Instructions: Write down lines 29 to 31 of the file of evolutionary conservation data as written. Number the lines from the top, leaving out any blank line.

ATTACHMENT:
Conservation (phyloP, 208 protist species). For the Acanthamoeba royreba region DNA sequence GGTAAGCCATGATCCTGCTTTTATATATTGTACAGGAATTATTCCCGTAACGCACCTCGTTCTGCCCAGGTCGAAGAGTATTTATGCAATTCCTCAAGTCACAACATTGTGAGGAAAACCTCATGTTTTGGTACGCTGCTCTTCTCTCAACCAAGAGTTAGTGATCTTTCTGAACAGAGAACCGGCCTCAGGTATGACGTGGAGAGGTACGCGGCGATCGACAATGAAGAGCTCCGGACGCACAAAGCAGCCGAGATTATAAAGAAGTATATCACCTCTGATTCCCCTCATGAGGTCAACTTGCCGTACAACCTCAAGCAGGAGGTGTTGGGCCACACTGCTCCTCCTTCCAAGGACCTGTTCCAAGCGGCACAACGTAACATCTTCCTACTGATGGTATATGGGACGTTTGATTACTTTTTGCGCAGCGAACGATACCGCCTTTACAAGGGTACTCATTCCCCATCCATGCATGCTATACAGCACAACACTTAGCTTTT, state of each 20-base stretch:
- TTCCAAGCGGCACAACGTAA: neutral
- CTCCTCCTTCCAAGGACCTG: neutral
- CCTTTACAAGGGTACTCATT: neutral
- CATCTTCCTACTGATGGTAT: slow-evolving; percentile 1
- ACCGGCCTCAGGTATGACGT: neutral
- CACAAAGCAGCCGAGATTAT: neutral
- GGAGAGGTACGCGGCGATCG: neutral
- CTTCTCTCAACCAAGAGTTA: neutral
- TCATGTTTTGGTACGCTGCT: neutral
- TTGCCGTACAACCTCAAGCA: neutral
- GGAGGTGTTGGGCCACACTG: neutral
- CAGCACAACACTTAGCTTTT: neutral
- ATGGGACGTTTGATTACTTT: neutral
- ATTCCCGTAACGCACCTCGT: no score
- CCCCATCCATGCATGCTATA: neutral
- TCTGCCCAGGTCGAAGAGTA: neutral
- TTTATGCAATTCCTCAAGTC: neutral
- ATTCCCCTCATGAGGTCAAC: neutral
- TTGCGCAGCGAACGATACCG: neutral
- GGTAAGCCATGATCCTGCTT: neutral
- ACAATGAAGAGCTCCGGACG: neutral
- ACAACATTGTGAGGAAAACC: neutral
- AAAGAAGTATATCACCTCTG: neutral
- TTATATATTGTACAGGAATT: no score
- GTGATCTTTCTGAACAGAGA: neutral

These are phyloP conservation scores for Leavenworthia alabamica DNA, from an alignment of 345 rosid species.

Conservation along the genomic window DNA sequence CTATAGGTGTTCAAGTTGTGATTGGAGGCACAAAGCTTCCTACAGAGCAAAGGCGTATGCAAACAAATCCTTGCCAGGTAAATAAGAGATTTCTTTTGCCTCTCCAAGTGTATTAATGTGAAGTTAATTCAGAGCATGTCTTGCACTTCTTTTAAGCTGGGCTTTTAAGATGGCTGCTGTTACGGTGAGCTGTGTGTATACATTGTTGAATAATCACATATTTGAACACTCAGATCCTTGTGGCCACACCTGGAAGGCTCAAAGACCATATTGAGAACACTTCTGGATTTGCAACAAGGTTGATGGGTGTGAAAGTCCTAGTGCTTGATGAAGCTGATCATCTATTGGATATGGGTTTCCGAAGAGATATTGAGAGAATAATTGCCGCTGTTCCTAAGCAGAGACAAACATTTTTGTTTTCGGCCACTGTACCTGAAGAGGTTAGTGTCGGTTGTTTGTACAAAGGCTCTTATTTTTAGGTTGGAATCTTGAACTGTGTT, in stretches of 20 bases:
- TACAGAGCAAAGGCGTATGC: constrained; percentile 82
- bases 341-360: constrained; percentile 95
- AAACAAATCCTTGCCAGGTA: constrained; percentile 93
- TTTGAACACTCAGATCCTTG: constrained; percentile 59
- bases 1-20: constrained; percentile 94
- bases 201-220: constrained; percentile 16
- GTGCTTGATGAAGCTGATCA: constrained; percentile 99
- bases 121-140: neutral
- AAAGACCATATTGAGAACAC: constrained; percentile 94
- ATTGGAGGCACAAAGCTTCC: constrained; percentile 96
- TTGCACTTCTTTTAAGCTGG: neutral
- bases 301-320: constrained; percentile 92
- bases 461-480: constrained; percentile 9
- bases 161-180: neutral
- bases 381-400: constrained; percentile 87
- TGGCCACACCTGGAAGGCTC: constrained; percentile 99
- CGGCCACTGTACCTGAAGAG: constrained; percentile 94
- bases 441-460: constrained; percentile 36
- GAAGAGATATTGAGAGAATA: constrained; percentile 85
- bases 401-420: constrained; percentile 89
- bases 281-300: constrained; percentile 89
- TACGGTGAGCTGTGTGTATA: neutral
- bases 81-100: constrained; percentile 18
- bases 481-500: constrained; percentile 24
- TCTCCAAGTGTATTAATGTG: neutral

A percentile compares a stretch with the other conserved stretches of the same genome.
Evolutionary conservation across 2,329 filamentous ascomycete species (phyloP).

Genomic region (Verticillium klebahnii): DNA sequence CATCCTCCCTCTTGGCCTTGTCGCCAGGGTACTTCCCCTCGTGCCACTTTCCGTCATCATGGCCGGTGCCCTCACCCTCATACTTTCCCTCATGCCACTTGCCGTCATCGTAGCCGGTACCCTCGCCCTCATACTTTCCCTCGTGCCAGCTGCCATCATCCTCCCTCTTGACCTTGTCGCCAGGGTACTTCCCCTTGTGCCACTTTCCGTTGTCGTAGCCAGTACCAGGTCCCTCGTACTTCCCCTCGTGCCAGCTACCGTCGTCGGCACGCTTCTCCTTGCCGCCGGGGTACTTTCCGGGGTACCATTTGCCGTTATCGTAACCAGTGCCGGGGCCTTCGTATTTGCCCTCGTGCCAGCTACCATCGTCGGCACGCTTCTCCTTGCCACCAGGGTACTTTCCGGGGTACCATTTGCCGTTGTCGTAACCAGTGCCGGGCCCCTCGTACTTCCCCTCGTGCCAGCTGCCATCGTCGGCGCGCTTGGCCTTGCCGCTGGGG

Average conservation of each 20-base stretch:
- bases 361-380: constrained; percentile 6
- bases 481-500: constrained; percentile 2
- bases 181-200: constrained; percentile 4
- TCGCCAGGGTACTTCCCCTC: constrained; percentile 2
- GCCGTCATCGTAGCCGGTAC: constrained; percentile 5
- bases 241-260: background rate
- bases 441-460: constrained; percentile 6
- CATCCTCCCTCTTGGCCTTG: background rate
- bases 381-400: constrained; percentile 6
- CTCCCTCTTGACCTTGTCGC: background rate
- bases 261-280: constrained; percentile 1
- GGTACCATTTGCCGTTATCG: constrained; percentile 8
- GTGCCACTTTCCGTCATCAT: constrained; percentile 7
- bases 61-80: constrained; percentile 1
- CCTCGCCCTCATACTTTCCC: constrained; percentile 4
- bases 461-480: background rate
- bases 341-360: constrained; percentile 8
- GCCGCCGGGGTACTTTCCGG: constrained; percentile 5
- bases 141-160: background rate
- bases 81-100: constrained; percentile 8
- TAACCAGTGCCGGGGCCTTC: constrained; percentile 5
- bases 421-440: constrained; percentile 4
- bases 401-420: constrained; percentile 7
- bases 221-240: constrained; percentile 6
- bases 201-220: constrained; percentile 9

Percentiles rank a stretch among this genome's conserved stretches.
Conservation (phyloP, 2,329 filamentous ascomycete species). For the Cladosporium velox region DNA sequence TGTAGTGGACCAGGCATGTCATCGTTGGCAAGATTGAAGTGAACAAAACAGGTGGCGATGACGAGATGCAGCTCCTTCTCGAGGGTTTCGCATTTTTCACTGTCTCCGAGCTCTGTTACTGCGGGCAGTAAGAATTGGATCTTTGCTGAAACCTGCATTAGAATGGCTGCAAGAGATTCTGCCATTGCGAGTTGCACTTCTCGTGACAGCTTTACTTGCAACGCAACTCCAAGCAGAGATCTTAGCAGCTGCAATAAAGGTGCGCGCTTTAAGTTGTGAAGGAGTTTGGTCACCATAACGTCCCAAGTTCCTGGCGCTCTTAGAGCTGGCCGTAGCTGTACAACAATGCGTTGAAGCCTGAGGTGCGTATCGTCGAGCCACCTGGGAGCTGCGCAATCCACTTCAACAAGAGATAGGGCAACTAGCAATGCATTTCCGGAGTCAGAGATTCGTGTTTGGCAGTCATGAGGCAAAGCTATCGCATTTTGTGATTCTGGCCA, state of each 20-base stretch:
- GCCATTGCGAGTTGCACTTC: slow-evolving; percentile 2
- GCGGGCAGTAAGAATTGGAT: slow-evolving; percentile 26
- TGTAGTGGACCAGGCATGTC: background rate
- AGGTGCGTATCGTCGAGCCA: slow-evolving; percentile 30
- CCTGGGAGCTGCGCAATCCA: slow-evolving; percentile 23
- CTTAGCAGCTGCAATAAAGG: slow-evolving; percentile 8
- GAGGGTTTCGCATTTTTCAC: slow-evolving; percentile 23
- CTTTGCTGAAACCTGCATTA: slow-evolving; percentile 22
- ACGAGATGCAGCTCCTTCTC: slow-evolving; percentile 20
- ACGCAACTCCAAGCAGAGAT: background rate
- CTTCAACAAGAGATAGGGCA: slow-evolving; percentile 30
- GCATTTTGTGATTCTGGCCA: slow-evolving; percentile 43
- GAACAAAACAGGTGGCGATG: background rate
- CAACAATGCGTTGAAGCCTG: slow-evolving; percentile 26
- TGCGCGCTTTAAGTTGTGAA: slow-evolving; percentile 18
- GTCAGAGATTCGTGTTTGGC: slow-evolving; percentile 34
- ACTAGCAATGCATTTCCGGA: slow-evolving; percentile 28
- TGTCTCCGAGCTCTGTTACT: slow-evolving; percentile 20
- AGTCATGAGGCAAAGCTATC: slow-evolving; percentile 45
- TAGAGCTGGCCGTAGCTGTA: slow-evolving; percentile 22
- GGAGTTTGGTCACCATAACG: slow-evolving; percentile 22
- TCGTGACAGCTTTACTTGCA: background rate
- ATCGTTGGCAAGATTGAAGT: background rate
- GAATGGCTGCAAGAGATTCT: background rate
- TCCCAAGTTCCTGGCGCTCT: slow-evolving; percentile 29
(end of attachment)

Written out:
- TACAGAGCAAAGGCGTATGC: constrained; percentile 82
- bases 341-360: constrained; percentile 95
- AAACAAATCCTTGCCAGGTA: constrained; percentile 93